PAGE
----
'Days of Noah’s Ark in the air' ending? Drastic new support animal rules on the table
Big changes could be on the way for travelers hoping to fly with support animals.
The Department of Transportation (DOT) is proposing several changes addressing service animals and emotional support animals (ESAs) on passenger flights.
The DOT wants to update its definition of “service animal" to include only dogs individually trained to do work or perform tasks for the benefit of a person with a disability. That means other species including cats, birds, rabbits or miniature horses would no longer be defined as service animals for the purpose of air travel, DOT officials said Wednesday. The DOT also said airlines wouldn't be required to recognize emotional support animals at all and that the two terms wouldn't be interchangeable.
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Travelers hoping to fly with a service animal would be required to submit three forms, including one that outlines the health of the service dog, according to the DOT's proposed new rules. The bureau also says it would limit the number of service dogs a passenger could bring onboard to two. Additionally, the DOT added airlines would not be able to impose breed restrictions. Delta in 2018 banned pit bulls as service animals, but the agency last year mandated that the airline had to accept all breeds.
There have been several instances of travelers accused of falsely claiming their pets as service or emotional support animals. In recent years, we've seen passengers trying to board flights with emotional support peacocks, rabbits and other animals. One man in Florida registered his alligator as an emotional support animal (though there's no record of the man trying to bring it aboard a plane).
The uptick in passengers flying with emotional support animals has created discomfort among some flyers and has created issues for airlines. Recent complications have included everything from a service animal unexpectedly in a seat of its own to a scramble by regulators to keep up with the situation. Adding to the mix, some animals brought onboard have reacted aggressively. A man who was bitten by a fellow passenger's emotional support dog on a Delta Air Lines flight in July 2017 required 28 stitches. He sued Delta and the dog's owner.
The DOT cautioned travelers considering making their pet an emotional support animal to avoid pet fees to know that it is a crime.
"On any federal form, providing false information or representation is a crime," a Department of Transportation spokesperson said on a call with reporters Wednesday. "Providing false information could lead to jail time, fines."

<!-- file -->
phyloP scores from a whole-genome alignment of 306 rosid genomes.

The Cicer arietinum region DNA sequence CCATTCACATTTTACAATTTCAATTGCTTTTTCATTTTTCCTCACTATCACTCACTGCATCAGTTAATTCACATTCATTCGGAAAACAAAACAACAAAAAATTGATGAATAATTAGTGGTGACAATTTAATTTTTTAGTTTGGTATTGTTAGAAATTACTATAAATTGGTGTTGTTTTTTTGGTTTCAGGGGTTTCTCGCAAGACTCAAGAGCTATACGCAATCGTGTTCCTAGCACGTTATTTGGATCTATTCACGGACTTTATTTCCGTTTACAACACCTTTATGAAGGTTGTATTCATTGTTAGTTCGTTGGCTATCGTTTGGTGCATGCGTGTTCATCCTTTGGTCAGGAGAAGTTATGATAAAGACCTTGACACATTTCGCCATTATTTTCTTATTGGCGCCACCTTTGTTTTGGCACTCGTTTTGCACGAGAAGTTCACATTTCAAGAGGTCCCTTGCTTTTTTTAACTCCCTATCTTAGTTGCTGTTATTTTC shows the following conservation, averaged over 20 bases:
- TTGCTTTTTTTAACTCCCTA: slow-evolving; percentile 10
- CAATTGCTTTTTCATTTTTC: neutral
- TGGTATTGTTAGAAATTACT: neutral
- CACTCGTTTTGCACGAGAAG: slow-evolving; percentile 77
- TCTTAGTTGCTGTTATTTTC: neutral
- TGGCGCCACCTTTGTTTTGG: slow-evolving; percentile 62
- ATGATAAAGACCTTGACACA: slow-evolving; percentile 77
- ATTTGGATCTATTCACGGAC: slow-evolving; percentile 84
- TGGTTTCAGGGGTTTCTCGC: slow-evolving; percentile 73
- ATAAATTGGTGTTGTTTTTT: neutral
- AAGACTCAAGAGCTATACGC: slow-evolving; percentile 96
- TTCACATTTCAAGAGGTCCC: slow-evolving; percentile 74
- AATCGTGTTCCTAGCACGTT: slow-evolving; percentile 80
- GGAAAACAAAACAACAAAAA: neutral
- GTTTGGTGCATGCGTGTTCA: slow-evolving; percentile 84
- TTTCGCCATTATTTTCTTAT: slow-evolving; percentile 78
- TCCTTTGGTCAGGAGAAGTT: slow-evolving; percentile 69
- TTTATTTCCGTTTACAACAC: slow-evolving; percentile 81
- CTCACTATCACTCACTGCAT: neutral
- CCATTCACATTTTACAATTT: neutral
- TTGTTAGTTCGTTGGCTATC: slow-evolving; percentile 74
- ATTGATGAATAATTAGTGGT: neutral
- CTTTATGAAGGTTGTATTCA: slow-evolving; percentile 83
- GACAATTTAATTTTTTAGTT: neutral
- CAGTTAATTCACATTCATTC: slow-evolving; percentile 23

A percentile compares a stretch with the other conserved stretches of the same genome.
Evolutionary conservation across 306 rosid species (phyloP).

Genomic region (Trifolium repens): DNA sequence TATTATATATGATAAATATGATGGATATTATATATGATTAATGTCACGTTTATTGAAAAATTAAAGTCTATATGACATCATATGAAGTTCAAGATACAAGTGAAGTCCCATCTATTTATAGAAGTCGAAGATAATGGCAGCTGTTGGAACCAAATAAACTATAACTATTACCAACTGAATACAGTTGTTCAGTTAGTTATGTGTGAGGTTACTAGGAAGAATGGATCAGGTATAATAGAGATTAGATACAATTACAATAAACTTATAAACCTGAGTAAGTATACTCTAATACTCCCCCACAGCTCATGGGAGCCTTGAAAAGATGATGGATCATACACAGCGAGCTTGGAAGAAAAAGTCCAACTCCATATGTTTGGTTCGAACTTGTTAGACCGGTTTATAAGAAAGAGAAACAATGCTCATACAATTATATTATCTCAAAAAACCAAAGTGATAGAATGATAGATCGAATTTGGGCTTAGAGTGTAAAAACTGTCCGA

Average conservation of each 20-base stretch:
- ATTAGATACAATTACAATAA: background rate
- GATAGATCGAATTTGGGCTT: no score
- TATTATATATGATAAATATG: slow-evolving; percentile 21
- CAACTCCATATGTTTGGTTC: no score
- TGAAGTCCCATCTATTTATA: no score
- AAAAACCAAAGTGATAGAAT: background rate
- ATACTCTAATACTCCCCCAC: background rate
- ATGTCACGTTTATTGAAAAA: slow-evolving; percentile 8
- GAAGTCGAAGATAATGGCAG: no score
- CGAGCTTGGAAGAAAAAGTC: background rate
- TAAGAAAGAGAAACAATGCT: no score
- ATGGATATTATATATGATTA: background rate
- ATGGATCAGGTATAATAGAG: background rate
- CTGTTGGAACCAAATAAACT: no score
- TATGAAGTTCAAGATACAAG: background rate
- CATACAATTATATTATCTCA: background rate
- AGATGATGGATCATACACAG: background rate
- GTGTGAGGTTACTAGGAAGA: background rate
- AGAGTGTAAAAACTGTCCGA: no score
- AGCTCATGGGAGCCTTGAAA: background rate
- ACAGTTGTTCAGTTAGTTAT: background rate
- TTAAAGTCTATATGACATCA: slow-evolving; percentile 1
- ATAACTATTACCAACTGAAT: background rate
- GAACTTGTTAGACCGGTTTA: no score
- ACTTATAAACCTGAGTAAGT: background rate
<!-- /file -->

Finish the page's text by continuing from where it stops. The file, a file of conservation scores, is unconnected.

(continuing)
U.S. airlines welcomed the news. The Airlines for America (A4A) trade group that represents most big U.S. carriers said the move provides "clarity" to both the airlines and their passengers.
"The safety and well-being of every traveler is the highest priority for U.S. airlines," A4A said in a statement.
"The increased availability of fraudulent ESA credentials has enabled people who are not truly in need of animal assistance to abuse the rules and evade airline policies regarding animals in the cabin. This has led to an increase in incidents by untrained animals threatening the health and safety of passengers, crew and passengers with disabilities traveling with legitimate service animals."
Flight attendants also applauded the proposal.
"Passengers claiming pets as emotional support animals has threatened the safety and health of passengers and crews in recent years while this practice skyrocketed," Sara Nelson, president of the Association of Flight Attendants (AFA), said in a statement. "Untrained pets should never roam free in the aircraft cabin. Flight Attendants have been hurt and safety has been compromised by untrained animals loose in the cabin."
The DOT will now observe a 60-day comment period on the proposed rule changes, after which the agency will consider making them permanent. You can go to Regulations.gov and click on the "comment now" button to share your thoughts.
Nelson pledged that the AFA — the largest attendants' union in the U.S. — "would work to ensure that the DOT proposal becomes final."
"The days of Noah’s Ark in the air are hopefully coming to an end. Passengers can still travel with animals under their preferred carrier’s pet program," she added in the statement.
The proposal also won the backing of the Humane Society. The organization released a statement praising the agency for putting limits on "exotic and wild species."
“Allowing exotic species, like capuchin monkeys and other primates, to fly under the guise of being 'service animals' is like flying without seatbelts—it can harm both the disabled person and others on the aircraft,” Humane Society Legislative Fund president Sara Amundson said in a statement.
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